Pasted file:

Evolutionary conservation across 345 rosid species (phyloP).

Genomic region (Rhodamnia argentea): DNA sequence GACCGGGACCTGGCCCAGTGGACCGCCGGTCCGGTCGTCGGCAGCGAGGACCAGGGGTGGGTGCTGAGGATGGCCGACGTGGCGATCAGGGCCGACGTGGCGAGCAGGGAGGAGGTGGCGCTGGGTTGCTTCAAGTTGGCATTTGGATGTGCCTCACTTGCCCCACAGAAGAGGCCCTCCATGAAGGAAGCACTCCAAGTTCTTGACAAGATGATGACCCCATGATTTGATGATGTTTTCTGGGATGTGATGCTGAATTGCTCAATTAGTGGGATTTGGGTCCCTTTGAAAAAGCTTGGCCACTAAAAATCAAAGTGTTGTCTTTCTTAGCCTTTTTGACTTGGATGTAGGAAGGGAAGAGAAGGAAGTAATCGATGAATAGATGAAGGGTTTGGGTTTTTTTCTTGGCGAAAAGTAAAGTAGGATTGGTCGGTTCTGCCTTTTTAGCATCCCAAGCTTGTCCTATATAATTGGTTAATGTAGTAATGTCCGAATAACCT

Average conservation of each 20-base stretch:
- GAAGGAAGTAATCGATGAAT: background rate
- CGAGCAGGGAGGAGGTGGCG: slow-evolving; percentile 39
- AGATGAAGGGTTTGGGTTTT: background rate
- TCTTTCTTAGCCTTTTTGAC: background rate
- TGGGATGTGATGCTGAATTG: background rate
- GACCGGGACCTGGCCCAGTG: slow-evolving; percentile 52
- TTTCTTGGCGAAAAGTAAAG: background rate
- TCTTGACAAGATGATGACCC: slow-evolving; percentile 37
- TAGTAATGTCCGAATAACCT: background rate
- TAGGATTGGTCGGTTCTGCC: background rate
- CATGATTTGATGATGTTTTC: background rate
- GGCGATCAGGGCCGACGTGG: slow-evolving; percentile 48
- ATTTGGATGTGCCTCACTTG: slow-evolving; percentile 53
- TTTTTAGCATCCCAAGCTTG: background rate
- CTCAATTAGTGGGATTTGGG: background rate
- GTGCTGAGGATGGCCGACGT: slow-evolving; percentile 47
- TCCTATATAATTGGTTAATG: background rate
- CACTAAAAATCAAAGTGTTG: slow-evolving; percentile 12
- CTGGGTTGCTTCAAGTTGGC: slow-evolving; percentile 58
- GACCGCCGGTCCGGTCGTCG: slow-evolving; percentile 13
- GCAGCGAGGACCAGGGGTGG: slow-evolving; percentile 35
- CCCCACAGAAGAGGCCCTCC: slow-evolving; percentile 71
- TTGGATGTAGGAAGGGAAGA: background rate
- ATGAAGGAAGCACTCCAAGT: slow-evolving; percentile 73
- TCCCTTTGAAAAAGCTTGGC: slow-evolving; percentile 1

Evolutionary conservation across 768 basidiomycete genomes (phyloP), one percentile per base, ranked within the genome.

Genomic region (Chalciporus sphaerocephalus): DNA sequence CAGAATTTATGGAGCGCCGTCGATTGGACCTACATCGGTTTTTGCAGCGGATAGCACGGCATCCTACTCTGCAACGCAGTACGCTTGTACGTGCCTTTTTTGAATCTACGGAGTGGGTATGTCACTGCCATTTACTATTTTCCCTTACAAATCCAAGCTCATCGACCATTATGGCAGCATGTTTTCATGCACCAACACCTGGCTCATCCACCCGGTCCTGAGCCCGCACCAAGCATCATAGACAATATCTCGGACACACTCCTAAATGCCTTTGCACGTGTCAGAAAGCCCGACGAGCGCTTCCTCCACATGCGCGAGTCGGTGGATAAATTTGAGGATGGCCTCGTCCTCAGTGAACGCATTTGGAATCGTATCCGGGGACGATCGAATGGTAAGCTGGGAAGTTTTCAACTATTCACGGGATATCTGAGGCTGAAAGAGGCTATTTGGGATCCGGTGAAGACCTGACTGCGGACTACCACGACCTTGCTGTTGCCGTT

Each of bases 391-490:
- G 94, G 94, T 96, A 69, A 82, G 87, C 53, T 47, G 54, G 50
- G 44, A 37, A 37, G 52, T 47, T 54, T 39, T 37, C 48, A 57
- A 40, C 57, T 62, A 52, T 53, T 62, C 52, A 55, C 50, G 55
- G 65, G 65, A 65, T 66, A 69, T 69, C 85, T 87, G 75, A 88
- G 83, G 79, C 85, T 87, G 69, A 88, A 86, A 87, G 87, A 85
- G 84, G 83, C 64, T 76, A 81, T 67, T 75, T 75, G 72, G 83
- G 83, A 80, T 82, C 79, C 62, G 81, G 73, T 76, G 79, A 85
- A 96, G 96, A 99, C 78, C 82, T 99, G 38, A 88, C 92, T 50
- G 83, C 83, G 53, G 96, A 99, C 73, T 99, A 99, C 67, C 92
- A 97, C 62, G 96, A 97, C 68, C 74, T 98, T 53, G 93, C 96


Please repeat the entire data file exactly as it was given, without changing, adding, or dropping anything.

Evolutionary conservation across 345 rosid species (phyloP).

Genomic region (Rhodamnia argentea): DNA sequence GACCGGGACCTGGCCCAGTGGACCGCCGGTCCGGTCGTCGGCAGCGAGGACCAGGGGTGGGTGCTGAGGATGGCCGACGTGGCGATCAGGGCCGACGTGGCGAGCAGGGAGGAGGTGGCGCTGGGTTGCTTCAAGTTGGCATTTGGATGTGCCTCACTTGCCCCACAGAAGAGGCCCTCCATGAAGGAAGCACTCCAAGTTCTTGACAAGATGATGACCCCATGATTTGATGATGTTTTCTGGGATGTGATGCTGAATTGCTCAATTAGTGGGATTTGGGTCCCTTTGAAAAAGCTTGGCCACTAAAAATCAAAGTGTTGTCTTTCTTAGCCTTTTTGACTTGGATGTAGGAAGGGAAGAGAAGGAAGTAATCGATGAATAGATGAAGGGTTTGGGTTTTTTTCTTGGCGAAAAGTAAAGTAGGATTGGTCGGTTCTGCCTTTTTAGCATCCCAAGCTTGTCCTATATAATTGGTTAATGTAGTAATGTCCGAATAACCT

Average conservation of each 20-base stretch:
- GAAGGAAGTAATCGATGAAT: background rate
- CGAGCAGGGAGGAGGTGGCG: slow-evolving; percentile 39
- AGATGAAGGGTTTGGGTTTT: background rate
- TCTTTCTTAGCCTTTTTGAC: background rate
- TGGGATGTGATGCTGAATTG: background rate
- GACCGGGACCTGGCCCAGTG: slow-evolving; percentile 52
- TTTCTTGGCGAAAAGTAAAG: background rate
- TCTTGACAAGATGATGACCC: slow-evolving; percentile 37
- TAGTAATGTCCGAATAACCT: background rate
- TAGGATTGGTCGGTTCTGCC: background rate
- CATGATTTGATGATGTTTTC: background rate
- GGCGATCAGGGCCGACGTGG: slow-evolving; percentile 48
- ATTTGGATGTGCCTCACTTG: slow-evolving; percentile 53
- TTTTTAGCATCCCAAGCTTG: background rate
- CTCAATTAGTGGGATTTGGG: background rate
- GTGCTGAGGATGGCCGACGT: slow-evolving; percentile 47
- TCCTATATAATTGGTTAATG: background rate
- CACTAAAAATCAAAGTGTTG: slow-evolving; percentile 12
- CTGGGTTGCTTCAAGTTGGC: slow-evolving; percentile 58
- GACCGCCGGTCCGGTCGTCG: slow-evolving; percentile 13
- GCAGCGAGGACCAGGGGTGG: slow-evolving; percentile 35
- CCCCACAGAAGAGGCCCTCC: slow-evolving; percentile 71
- TTGGATGTAGGAAGGGAAGA: background rate
- ATGAAGGAAGCACTCCAAGT: slow-evolving; percentile 73
- TCCCTTTGAAAAAGCTTGGC: slow-evolving; percentile 1

Evolutionary conservation across 768 basidiomycete genomes (phyloP), one percentile per base, ranked within the genome.

Genomic region (Chalciporus sphaerocephalus): DNA sequence CAGAATTTATGGAGCGCCGTCGATTGGACCTACATCGGTTTTTGCAGCGGATAGCACGGCATCCTACTCTGCAACGCAGTACGCTTGTACGTGCCTTTTTTGAATCTACGGAGTGGGTATGTCACTGCCATTTACTATTTTCCCTTACAAATCCAAGCTCATCGACCATTATGGCAGCATGTTTTCATGCACCAACACCTGGCTCATCCACCCGGTCCTGAGCCCGCACCAAGCATCATAGACAATATCTCGGACACACTCCTAAATGCCTTTGCACGTGTCAGAAAGCCCGACGAGCGCTTCCTCCACATGCGCGAGTCGGTGGATAAATTTGAGGATGGCCTCGTCCTCAGTGAACGCATTTGGAATCGTATCCGGGGACGATCGAATGGTAAGCTGGGAAGTTTTCAACTATTCACGGGATATCTGAGGCTGAAAGAGGCTATTTGGGATCCGGTGAAGACCTGACTGCGGACTACCACGACCTTGCTGTTGCCGTT

Each of bases 391-490:
- G 94, G 94, T 96, A 69, A 82, G 87, C 53, T 47, G 54, G 50
- G 44, A 37, A 37, G 52, T 47, T 54, T 39, T 37, C 48, A 57
- A 40, C 57, T 62, A 52, T 53, T 62, C 52, A 55, C 50, G 55
- G 65, G 65, A 65, T 66, A 69, T 69, C 85, T 87, G 75, A 88
- G 83, G 79, C 85, T 87, G 69, A 88, A 86, A 87, G 87, A 85
- G 84, G 83, C 64, T 76, A 81, T 67, T 75, T 75, G 72, G 83
- G 83, A 80, T 82, C 79, C 62, G 81, G 73, T 76, G 79, A 85
- A 96, G 96, A 99, C 78, C 82, T 99, G 38, A 88, C 92, T 50
- G 83, C 83, G 53, G 96, A 99, C 73, T 99, A 99, C 67, C 92
- A 97, C 62, G 96, A 97, C 68, C 74, T 98, T 53, G 93, C 96